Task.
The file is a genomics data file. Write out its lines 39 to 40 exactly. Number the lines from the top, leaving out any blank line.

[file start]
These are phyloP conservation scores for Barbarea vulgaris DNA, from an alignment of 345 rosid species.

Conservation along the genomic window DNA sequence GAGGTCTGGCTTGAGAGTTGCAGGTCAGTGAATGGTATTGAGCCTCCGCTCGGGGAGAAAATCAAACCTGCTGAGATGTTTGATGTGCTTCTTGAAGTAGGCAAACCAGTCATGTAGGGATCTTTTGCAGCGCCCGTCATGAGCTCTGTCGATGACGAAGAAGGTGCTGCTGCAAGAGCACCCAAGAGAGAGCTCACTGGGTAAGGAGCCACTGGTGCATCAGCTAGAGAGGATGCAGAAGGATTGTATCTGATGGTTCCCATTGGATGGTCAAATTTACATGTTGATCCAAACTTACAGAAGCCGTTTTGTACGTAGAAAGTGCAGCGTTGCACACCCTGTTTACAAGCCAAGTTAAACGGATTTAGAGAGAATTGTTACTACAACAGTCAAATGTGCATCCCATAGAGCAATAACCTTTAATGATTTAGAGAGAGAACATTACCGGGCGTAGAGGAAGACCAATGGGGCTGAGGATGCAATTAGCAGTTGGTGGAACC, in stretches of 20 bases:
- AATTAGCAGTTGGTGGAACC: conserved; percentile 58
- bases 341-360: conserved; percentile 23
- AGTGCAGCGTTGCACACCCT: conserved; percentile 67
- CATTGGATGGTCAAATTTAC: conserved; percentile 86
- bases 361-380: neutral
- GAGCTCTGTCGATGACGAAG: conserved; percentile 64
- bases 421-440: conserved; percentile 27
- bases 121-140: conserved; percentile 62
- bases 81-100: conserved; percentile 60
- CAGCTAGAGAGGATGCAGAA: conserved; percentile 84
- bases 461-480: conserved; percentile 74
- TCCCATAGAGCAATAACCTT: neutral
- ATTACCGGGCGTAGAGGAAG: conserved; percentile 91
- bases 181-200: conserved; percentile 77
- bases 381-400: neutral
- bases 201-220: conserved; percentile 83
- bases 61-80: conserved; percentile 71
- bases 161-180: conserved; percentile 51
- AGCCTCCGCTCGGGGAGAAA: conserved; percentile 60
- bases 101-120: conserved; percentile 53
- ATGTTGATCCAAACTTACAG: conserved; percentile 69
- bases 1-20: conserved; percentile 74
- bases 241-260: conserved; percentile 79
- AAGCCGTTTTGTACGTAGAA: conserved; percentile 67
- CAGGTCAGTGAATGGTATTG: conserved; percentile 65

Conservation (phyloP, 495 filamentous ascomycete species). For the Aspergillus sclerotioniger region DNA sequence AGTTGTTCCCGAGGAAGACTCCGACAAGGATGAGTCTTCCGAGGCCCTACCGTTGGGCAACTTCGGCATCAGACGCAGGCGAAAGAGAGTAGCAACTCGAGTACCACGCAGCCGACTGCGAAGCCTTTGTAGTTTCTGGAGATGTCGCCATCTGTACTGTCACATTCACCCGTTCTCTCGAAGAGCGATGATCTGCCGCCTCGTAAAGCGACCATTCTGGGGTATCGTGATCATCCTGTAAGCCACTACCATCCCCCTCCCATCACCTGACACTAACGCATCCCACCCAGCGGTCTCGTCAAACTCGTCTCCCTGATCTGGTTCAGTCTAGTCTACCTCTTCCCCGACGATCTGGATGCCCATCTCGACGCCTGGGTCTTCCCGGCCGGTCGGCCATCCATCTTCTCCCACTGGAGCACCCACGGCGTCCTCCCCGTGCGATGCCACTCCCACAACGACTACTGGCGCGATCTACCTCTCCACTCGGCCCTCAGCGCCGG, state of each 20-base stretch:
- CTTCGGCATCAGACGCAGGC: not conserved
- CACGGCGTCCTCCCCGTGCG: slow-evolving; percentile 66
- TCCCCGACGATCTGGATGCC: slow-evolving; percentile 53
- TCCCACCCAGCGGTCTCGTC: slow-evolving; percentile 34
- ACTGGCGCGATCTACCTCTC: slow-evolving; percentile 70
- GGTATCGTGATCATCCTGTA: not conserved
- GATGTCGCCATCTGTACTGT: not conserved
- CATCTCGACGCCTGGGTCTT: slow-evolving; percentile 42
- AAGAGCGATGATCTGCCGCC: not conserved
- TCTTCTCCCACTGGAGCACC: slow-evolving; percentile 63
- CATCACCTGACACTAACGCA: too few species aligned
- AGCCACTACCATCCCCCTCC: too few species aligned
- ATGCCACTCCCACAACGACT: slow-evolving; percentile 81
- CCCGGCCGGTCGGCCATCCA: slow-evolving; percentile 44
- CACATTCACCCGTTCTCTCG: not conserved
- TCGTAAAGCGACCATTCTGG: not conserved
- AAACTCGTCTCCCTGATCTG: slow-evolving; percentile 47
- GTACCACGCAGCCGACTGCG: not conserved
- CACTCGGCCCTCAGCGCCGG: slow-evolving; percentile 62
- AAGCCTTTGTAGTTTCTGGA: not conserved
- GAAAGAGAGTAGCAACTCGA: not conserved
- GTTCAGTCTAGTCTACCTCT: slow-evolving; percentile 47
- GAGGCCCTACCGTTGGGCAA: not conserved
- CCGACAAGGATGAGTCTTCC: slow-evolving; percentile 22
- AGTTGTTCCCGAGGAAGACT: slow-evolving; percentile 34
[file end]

- CATCACCTGACACTAACGCA: too few species aligned
- AGCCACTACCATCCCCCTCC: too few species aligned